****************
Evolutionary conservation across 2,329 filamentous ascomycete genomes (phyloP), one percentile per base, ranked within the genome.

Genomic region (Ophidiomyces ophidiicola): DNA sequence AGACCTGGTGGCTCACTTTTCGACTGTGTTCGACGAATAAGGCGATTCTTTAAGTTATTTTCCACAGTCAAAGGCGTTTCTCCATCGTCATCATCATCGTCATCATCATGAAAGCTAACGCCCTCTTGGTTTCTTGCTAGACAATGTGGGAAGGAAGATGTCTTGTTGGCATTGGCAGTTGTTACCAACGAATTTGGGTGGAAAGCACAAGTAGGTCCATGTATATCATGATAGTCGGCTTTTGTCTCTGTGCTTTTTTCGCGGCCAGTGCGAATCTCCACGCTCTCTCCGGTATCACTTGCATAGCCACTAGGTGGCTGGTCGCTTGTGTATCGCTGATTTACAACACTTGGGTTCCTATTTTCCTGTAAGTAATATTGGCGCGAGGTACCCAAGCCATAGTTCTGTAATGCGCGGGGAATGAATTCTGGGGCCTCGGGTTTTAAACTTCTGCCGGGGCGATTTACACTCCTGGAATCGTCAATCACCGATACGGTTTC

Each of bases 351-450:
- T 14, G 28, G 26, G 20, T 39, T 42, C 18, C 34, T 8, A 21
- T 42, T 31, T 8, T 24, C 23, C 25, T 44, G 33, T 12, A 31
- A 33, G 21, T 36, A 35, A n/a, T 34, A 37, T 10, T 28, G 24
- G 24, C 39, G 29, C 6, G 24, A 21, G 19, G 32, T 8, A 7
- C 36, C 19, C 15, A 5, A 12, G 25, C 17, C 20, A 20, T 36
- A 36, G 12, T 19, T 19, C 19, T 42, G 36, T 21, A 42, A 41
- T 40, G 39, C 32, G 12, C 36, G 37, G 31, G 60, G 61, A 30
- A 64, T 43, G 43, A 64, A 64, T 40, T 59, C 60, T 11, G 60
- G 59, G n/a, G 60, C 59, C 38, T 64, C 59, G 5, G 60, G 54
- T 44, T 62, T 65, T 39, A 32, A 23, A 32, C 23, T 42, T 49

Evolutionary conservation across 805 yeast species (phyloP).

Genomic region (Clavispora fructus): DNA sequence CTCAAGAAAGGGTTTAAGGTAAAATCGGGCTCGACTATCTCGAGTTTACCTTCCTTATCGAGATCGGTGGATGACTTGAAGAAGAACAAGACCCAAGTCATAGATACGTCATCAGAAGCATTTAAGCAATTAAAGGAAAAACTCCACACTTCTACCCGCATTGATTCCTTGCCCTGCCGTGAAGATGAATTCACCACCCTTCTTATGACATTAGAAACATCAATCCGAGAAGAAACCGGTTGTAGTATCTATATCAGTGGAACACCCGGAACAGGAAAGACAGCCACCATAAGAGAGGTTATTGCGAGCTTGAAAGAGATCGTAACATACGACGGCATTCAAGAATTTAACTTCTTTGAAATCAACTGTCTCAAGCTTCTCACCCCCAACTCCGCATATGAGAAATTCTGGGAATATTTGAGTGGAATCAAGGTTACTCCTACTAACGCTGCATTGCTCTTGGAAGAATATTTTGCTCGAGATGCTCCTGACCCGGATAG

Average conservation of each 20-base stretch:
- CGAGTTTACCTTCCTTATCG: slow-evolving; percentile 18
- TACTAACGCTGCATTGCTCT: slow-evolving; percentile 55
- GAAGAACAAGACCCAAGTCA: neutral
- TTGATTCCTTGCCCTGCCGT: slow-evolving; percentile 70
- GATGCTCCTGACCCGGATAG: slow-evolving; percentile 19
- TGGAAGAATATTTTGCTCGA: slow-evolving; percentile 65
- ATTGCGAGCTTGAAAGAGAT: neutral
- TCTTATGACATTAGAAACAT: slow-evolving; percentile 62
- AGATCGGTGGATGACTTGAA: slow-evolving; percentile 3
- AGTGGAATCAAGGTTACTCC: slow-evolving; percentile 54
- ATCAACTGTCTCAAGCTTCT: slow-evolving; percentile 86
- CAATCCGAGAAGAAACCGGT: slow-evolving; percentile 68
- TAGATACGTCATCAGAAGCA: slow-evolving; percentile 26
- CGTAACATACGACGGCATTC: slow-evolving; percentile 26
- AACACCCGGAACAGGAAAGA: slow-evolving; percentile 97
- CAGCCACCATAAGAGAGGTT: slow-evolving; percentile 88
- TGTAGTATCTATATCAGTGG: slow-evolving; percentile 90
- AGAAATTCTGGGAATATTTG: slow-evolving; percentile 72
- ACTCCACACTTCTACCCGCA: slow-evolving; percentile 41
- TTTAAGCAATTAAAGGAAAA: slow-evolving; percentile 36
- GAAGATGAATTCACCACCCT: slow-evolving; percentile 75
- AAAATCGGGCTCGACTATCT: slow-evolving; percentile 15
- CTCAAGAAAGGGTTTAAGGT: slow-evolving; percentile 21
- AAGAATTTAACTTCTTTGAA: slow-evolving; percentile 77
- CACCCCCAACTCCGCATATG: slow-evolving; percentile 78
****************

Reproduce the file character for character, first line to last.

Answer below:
Evolutionary conservation across 2,329 filamentous ascomycete genomes (phyloP), one percentile per base, ranked within the genome.

Genomic region (Ophidiomyces ophidiicola): DNA sequence AGACCTGGTGGCTCACTTTTCGACTGTGTTCGACGAATAAGGCGATTCTTTAAGTTATTTTCCACAGTCAAAGGCGTTTCTCCATCGTCATCATCATCGTCATCATCATGAAAGCTAACGCCCTCTTGGTTTCTTGCTAGACAATGTGGGAAGGAAGATGTCTTGTTGGCATTGGCAGTTGTTACCAACGAATTTGGGTGGAAAGCACAAGTAGGTCCATGTATATCATGATAGTCGGCTTTTGTCTCTGTGCTTTTTTCGCGGCCAGTGCGAATCTCCACGCTCTCTCCGGTATCACTTGCATAGCCACTAGGTGGCTGGTCGCTTGTGTATCGCTGATTTACAACACTTGGGTTCCTATTTTCCTGTAAGTAATATTGGCGCGAGGTACCCAAGCCATAGTTCTGTAATGCGCGGGGAATGAATTCTGGGGCCTCGGGTTTTAAACTTCTGCCGGGGCGATTTACACTCCTGGAATCGTCAATCACCGATACGGTTTC

Each of bases 351-450:
- T 14, G 28, G 26, G 20, T 39, T 42, C 18, C 34, T 8, A 21
- T 42, T 31, T 8, T 24, C 23, C 25, T 44, G 33, T 12, A 31
- A 33, G 21, T 36, A 35, A n/a, T 34, A 37, T 10, T 28, G 24
- G 24, C 39, G 29, C 6, G 24, A 21, G 19, G 32, T 8, A 7
- C 36, C 19, C 15, A 5, A 12, G 25, C 17, C 20, A 20, T 36
- A 36, G 12, T 19, T 19, C 19, T 42, G 36, T 21, A 42, A 41
- T 40, G 39, C 32, G 12, C 36, G 37, G 31, G 60, G 61, A 30
- A 64, T 43, G 43, A 64, A 64, T 40, T 59, C 60, T 11, G 60
- G 59, G n/a, G 60, C 59, C 38, T 64, C 59, G 5, G 60, G 54
- T 44, T 62, T 65, T 39, A 32, A 23, A 32, C 23, T 42, T 49

Evolutionary conservation across 805 yeast species (phyloP).

Genomic region (Clavispora fructus): DNA sequence CTCAAGAAAGGGTTTAAGGTAAAATCGGGCTCGACTATCTCGAGTTTACCTTCCTTATCGAGATCGGTGGATGACTTGAAGAAGAACAAGACCCAAGTCATAGATACGTCATCAGAAGCATTTAAGCAATTAAAGGAAAAACTCCACACTTCTACCCGCATTGATTCCTTGCCCTGCCGTGAAGATGAATTCACCACCCTTCTTATGACATTAGAAACATCAATCCGAGAAGAAACCGGTTGTAGTATCTATATCAGTGGAACACCCGGAACAGGAAAGACAGCCACCATAAGAGAGGTTATTGCGAGCTTGAAAGAGATCGTAACATACGACGGCATTCAAGAATTTAACTTCTTTGAAATCAACTGTCTCAAGCTTCTCACCCCCAACTCCGCATATGAGAAATTCTGGGAATATTTGAGTGGAATCAAGGTTACTCCTACTAACGCTGCATTGCTCTTGGAAGAATATTTTGCTCGAGATGCTCCTGACCCGGATAG

Average conservation of each 20-base stretch:
- CGAGTTTACCTTCCTTATCG: slow-evolving; percentile 18
- TACTAACGCTGCATTGCTCT: slow-evolving; percentile 55
- GAAGAACAAGACCCAAGTCA: neutral
- TTGATTCCTTGCCCTGCCGT: slow-evolving; percentile 70
- GATGCTCCTGACCCGGATAG: slow-evolving; percentile 19
- TGGAAGAATATTTTGCTCGA: slow-evolving; percentile 65
- ATTGCGAGCTTGAAAGAGAT: neutral
- TCTTATGACATTAGAAACAT: slow-evolving; percentile 62
- AGATCGGTGGATGACTTGAA: slow-evolving; percentile 3
- AGTGGAATCAAGGTTACTCC: slow-evolving; percentile 54
- ATCAACTGTCTCAAGCTTCT: slow-evolving; percentile 86
- CAATCCGAGAAGAAACCGGT: slow-evolving; percentile 68
- TAGATACGTCATCAGAAGCA: slow-evolving; percentile 26
- CGTAACATACGACGGCATTC: slow-evolving; percentile 26
- AACACCCGGAACAGGAAAGA: slow-evolving; percentile 97
- CAGCCACCATAAGAGAGGTT: slow-evolving; percentile 88
- TGTAGTATCTATATCAGTGG: slow-evolving; percentile 90
- AGAAATTCTGGGAATATTTG: slow-evolving; percentile 72
- ACTCCACACTTCTACCCGCA: slow-evolving; percentile 41
- TTTAAGCAATTAAAGGAAAA: slow-evolving; percentile 36
- GAAGATGAATTCACCACCCT: slow-evolving; percentile 75
- AAAATCGGGCTCGACTATCT: slow-evolving; percentile 15
- CTCAAGAAAGGGTTTAAGGT: slow-evolving; percentile 21
- AAGAATTTAACTTCTTTGAA: slow-evolving; percentile 77
- CACCCCCAACTCCGCATATG: slow-evolving; percentile 78